There’s a ton of talent behind Violet Evergarden, and if you’re there for the emotional or technical appeal, then the show is worth your time.

What's so appealing about this piece of work.

Without question, Violet Evergarden is a visual spectacle, one that feels like every episode is a sequence from a film. Mirroring this, the musical composition by Evan Calls and skillful sound directing of Yota Tsuruoka supplement an already luxurious production.

The production for Violet Evergarden is of a grand scale: 5 different languages, 7 episode directors, 10 different storyboard creators, and a multitude of Kyoto Animation talents such as Naoko Yamada and Yoshiji Kigami. To highlight the author Kana Akatsuki, the only grand prize winner of the KyoAni Awards, the animation studio went to every length to push forward this light novel adaptation.

1. The Visual Splendor and Various Directing Styles

To highlight the episodic nature of the novels, Kyoto Animation brought on a wealth of talent. If identifying different directing styles is your thing, then Violet Evergarden transitions between 7 episode directors. However, if the technical elements are not as inviting, the animation is truly marvelous. It’s instantly recognizable how much time and money went into this show.

2. An Incredible Soundtrack, Superb Sound Directing, and Multiple Languages

It’s not often that I wholeheartedly shine attention on the audio elements. To not do so here would be a huge disservice. If you’ve ever been curious about how different languages dub anime, then Violet Evergarden has 5: English, Spanish, Japanese, French, and German. The original Japanese has an excellent sense of timing, and the show thrives off of its musical score and the expert timing of its dialogue. If your interest is on the more audio-oriented side of shows, then Violet Evergarden should be at the top of your priority.

3. An Interesting Adaptation of Original Episodes

Original material is certainly a feature of this adaptation. The changes to the story are like ripples in a lake. The four original episodes introduce new characters who help expand the scope of the world. In the same ways Violet speaks for these characters, they return the favor in later episodes.

The decisions to adapt the story in a different order, highlight certain traits of the original story and the inclusion of these new characters emboldens Violet in a different light. While this might not be agreeable to every viewer, the decision making behind these differences are still intriguing.

Why You Should Skip Violet Evergarden

Those who want a closer adaptation of the light novels might feel mixed about this work. Cutting certain scenes and chapters from the source material is common in adaptations, but the result is a very different Violet Evergarden. The later parts of the adaptation also take a staunchly different tone, choosing to emphasize the war setting prevalent in the novels.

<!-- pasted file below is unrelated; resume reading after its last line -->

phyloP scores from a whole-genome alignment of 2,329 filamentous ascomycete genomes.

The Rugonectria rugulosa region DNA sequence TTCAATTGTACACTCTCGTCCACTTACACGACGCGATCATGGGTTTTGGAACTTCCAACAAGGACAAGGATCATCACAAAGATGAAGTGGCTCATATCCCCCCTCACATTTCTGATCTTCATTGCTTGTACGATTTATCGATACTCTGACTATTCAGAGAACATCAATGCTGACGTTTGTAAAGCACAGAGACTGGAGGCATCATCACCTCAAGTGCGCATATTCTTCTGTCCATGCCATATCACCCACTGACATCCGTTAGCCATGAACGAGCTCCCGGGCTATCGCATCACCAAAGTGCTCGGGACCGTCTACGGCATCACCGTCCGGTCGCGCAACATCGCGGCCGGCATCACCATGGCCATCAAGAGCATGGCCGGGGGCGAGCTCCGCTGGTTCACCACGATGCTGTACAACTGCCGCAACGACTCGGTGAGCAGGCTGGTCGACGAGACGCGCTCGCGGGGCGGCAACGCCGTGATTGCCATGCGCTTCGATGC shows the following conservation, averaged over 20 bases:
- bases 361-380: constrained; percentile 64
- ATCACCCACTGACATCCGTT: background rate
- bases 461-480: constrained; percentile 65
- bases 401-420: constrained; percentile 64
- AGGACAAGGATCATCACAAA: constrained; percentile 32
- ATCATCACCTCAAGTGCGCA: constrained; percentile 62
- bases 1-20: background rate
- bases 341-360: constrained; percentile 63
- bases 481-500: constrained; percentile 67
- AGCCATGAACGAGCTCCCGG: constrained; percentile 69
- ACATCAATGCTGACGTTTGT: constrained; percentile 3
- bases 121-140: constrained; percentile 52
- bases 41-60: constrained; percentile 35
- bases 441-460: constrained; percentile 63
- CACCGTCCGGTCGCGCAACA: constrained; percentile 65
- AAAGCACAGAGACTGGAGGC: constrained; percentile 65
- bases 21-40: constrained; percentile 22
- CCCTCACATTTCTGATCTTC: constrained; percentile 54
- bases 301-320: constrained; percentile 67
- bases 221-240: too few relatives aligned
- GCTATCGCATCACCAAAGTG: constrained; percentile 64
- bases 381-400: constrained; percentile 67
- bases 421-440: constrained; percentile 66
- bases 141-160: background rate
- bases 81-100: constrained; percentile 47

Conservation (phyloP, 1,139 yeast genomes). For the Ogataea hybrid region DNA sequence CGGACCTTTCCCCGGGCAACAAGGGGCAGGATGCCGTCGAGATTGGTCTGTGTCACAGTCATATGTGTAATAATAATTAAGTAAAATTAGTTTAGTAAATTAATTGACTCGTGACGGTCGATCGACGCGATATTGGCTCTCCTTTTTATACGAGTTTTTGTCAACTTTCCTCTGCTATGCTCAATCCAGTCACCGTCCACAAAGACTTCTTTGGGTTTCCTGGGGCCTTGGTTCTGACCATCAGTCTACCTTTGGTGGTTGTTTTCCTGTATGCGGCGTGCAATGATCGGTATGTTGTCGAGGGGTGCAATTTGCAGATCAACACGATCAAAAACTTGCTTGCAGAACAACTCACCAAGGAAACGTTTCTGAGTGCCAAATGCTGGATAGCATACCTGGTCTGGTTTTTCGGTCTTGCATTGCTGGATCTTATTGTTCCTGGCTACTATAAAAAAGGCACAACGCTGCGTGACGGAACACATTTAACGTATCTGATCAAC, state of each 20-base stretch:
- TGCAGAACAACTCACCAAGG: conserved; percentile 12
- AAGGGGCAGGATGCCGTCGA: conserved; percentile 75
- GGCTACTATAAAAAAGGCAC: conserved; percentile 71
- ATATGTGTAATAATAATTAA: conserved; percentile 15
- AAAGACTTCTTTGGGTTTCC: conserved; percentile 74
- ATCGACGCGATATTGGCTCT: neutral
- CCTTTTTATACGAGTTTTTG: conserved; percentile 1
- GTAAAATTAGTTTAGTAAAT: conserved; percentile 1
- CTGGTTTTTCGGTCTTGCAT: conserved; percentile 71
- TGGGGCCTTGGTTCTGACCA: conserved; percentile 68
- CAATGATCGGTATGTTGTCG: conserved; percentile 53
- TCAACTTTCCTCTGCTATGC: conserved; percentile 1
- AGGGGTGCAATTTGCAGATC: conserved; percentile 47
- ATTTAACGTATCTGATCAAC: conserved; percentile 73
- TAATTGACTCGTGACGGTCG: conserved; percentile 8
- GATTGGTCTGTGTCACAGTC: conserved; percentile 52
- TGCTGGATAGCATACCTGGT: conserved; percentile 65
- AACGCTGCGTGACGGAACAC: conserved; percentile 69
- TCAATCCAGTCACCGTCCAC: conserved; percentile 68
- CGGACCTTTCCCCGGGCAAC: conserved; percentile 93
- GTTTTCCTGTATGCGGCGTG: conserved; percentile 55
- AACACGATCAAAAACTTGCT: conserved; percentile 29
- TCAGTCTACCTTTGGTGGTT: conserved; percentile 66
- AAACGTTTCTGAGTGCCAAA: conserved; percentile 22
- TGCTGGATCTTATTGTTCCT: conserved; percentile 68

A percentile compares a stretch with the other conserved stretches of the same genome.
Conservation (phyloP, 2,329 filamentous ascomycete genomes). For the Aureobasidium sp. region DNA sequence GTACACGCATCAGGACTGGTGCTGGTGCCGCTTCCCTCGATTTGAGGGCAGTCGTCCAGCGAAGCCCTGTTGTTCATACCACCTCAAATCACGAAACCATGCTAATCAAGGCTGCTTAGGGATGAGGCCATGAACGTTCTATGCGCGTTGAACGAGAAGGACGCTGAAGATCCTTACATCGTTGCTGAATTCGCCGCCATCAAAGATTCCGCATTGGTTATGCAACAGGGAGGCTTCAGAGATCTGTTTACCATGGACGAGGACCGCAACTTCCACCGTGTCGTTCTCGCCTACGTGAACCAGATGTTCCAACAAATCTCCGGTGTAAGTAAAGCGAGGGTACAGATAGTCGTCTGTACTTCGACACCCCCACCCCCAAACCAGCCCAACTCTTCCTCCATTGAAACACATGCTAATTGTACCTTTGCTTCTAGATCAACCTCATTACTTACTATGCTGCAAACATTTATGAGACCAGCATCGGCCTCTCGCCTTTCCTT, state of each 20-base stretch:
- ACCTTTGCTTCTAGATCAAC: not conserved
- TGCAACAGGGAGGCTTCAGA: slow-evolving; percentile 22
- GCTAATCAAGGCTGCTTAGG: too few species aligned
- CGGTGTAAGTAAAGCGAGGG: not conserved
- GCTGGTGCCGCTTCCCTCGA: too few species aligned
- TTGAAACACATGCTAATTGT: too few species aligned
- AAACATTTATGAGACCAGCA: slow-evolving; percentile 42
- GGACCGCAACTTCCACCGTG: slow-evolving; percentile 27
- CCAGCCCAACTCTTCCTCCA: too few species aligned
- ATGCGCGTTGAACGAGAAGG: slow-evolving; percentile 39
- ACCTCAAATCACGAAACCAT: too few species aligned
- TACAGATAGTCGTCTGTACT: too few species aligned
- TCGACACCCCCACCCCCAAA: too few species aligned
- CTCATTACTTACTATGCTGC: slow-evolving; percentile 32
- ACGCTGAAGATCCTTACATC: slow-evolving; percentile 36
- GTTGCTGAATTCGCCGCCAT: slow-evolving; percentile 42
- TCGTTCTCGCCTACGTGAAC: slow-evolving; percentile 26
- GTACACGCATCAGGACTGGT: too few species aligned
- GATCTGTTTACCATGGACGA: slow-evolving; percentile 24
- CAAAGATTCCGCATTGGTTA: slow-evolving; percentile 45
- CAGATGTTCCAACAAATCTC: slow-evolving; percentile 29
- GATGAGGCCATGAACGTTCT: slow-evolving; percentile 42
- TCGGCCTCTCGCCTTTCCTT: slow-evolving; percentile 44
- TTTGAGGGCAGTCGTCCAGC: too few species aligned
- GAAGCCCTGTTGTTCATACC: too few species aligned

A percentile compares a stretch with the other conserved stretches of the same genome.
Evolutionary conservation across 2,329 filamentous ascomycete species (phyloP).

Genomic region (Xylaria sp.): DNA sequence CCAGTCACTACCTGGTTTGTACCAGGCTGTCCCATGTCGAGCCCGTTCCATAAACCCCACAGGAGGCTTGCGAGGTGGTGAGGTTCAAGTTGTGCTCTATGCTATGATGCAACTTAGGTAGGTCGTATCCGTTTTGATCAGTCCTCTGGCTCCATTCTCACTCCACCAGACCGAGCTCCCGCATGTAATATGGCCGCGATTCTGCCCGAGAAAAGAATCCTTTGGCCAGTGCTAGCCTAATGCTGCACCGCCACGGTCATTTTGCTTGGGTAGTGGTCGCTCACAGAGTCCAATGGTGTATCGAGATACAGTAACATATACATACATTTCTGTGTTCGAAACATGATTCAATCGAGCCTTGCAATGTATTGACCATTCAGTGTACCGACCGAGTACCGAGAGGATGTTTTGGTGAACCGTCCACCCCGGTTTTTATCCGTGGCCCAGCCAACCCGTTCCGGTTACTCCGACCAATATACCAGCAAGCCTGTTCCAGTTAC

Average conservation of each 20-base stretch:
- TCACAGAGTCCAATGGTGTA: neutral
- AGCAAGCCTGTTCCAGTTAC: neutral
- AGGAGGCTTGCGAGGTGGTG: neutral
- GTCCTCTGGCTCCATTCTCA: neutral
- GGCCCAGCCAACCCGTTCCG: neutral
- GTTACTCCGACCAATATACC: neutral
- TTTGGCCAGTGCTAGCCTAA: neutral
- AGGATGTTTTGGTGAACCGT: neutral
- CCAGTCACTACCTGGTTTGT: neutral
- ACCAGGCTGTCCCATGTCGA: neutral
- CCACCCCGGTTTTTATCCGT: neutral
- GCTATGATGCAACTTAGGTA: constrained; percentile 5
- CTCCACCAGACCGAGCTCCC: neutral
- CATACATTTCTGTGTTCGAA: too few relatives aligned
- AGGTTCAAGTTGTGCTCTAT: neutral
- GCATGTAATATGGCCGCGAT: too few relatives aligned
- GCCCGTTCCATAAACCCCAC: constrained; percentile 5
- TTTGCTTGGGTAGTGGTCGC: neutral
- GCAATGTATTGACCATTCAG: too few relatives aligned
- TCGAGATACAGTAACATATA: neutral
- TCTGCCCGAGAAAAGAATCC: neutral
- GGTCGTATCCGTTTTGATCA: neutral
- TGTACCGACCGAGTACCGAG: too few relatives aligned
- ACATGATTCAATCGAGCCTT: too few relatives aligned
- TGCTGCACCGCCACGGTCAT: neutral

1. A Very Different Violet

I’ll be cautious about explaining this if you plan to read the books. For some, the decisions to cut certain chapters and scenes from the light novels can be disheartening. If your interest in the protagonist was more of her mysterious side, the action-oriented scenes, or the darker tone of certain chapters in the novel, you’ll be left wanting more.

2. A Change in Tone

It would be an understatement to say the original novels had an interest in war. Passages to explain the strategies of later battles or the technology through which soldiers use are absent in the anime adaptation. Those more focused on the sentimental, episodic tale of characters--the majority of the show--will find the last few episodes a strange departure.

Final Thoughts

There are plenty of ways to watch Violet Evergarden, and although it won’t appeal to everyone, I think the magnitude of this work and the amount of talent Kyoto Animation brought to Violet Evergarden is more than worth your time. Whatever your interest in Violet Evergarden might be, I hope this review helped highlight the appeal of the show.

Violet-Evergarden-1 Violet Evergarden Review - “I want to know. I love you.”


Author: Sean "Coopa" Hoang

A motivated writer hoping to share his passion for video games, literature, and visual media. I'm the main streamer of FinestKO, a variety game stream with roots in the fighting game community. Whenever there's time, you can usually find me broadcasting or writing for the next article.